December 17

Refugees 101

Like many people I have felt helpless watching the mass migrations of refugees from Syria into Turkey and throughout US and Europe. While it’s gotten less attention in the media, similar streams of refugees from Congo,  Myanmar (Burma) and other countries have been quietly making their way to the US as well. When I found out a group of friends had formed to sponsor a family I jumped at the chance to join them. That was how I ended up spending part of my day at Refugee One’s HQ today getting mentorship training on what we will need to prepare for the family we will be working with. Our church is also planning to co-sponsor and mentor a family so in the next few months I will be learning a lot about refugees. I have several friends who were refugees and are now citizens, but each has a different story. The numbers that I learned today were sobering and are worth sharing.

1% – That’s the percentage of refugees worldwide who are granted permission to resettle in a third country

70% – That’s the percentage of refugees worldwide who get permission to resettle in a third country who resettled in the US last year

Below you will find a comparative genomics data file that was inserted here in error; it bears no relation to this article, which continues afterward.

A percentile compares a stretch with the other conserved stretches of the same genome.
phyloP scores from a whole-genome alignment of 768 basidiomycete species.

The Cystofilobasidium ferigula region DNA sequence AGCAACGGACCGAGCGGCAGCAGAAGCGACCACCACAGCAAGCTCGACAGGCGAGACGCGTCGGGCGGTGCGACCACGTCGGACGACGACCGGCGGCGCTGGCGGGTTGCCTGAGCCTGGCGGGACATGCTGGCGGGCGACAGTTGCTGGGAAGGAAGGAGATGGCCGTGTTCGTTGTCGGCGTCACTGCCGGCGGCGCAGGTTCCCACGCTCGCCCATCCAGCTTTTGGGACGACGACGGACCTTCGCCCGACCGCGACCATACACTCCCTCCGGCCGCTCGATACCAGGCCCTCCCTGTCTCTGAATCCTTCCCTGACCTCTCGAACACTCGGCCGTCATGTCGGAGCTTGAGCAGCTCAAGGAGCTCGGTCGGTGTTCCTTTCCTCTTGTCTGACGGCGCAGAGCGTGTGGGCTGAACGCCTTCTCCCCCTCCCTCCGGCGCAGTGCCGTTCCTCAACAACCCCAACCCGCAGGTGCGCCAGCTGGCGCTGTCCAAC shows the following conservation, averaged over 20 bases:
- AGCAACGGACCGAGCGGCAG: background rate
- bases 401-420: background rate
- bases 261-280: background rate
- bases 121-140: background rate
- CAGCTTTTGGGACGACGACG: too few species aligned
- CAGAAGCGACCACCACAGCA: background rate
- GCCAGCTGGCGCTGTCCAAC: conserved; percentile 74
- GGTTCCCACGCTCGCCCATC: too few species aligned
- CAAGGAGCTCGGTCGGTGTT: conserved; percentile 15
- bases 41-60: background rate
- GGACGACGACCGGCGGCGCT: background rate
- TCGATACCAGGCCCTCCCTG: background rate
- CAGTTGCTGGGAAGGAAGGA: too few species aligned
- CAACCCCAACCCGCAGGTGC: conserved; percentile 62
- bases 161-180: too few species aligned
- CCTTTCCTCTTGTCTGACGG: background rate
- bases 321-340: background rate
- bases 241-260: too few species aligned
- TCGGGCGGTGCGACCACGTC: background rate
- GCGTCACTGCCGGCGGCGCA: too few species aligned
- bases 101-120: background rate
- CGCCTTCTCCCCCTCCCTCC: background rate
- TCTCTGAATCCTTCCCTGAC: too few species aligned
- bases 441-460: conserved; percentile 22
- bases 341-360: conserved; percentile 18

85% – The percentage of the same group this year

5 – That’s the number of gallons of water a family is allocated in a refugee camp

17 – That’s the average number of years a family stays in a refugee camp before they are given papers to emigrate to a third country – got that? 17 years living in a tent, living with 5 gallons of water and waiting for basic rations. 17 years waiting to get permission to restart your life in safety. 17 years.

Less than 1 day – That’s the amount of notice a refugee is given before they know where they will be resettled. Typically they learn that they are going to a specific city when they board the plane.

6 months – That’s the amount of time refugees are given to learn a new language, get a job, get their children up to speed in local schools and become self-sufficient

5 years – That’s the amount of time a refugee has to wait to become a US citizen

The most important number is one only you can decide. How much money can you spare to donate to the UN High Commission on Refugees, Refugee One or a group who will be mentoring an incoming refugee family? Can your house of worship, your block, your book group sponsor a family?